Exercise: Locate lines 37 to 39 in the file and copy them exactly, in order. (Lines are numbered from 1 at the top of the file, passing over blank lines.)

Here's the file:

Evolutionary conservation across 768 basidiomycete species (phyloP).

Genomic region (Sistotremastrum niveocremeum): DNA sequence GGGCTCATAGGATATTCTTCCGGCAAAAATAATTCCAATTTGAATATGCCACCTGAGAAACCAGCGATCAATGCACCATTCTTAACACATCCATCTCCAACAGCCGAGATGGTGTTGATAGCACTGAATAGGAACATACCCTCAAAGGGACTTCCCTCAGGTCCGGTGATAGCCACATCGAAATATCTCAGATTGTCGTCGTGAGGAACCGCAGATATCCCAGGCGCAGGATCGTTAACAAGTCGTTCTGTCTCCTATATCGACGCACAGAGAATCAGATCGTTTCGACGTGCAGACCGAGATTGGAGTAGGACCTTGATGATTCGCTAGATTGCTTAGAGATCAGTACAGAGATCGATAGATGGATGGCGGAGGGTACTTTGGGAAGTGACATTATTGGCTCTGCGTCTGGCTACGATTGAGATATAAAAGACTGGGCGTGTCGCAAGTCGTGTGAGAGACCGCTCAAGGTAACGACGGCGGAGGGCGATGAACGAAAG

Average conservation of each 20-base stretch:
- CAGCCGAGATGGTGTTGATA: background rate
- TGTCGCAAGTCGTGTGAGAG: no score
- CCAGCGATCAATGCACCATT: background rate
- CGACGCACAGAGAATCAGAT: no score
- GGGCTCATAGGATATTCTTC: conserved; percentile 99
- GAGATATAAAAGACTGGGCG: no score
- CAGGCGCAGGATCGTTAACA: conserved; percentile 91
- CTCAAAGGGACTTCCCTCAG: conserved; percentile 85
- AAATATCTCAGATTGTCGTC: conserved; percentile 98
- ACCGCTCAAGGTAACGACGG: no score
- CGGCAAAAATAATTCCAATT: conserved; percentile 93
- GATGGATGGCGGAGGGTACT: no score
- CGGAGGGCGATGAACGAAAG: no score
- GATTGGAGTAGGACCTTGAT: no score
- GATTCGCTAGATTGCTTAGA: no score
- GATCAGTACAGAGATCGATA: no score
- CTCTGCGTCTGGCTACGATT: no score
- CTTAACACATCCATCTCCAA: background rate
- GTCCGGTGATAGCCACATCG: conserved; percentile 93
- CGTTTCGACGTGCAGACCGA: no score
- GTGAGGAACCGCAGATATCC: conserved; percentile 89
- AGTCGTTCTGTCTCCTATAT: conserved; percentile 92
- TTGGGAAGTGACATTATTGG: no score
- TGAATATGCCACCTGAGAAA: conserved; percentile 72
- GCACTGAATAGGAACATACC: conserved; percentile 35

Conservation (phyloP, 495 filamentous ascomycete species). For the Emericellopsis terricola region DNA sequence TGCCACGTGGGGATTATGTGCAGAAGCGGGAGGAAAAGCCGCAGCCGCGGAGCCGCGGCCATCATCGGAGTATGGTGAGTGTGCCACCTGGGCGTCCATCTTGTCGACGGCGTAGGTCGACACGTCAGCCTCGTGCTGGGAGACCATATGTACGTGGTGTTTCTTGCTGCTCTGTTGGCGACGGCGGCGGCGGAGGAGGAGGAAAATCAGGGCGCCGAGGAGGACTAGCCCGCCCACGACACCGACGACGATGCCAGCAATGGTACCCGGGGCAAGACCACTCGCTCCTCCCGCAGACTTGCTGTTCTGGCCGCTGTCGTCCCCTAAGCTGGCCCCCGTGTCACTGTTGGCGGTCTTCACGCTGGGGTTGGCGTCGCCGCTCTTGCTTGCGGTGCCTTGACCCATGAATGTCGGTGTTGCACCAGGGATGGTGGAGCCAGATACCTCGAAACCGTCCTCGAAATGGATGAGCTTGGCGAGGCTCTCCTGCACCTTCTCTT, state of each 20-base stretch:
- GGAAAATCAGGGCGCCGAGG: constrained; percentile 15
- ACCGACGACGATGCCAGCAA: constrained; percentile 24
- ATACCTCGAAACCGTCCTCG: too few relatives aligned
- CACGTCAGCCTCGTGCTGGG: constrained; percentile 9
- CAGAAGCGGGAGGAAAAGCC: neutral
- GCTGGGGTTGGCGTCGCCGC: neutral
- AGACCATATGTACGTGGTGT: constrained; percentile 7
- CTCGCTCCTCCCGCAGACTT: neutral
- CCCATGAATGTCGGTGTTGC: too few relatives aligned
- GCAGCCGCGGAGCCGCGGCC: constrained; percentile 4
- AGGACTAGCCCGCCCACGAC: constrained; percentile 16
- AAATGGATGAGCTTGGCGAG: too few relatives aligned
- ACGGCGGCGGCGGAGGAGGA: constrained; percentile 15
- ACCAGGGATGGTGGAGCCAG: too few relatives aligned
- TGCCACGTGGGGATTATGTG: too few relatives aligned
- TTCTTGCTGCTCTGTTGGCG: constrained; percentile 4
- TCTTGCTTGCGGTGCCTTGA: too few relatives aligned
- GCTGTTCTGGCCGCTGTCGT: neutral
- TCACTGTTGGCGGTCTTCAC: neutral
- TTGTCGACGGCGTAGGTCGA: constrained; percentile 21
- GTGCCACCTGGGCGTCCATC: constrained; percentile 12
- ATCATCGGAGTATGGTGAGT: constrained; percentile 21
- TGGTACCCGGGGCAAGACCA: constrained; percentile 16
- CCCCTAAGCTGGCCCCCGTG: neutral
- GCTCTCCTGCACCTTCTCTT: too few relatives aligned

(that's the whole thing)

- CTCGCTCCTCCCGCAGACTT: neutral
- CCCATGAATGTCGGTGTTGC: too few relatives aligned
- GCAGCCGCGGAGCCGCGGCC: constrained; percentile 4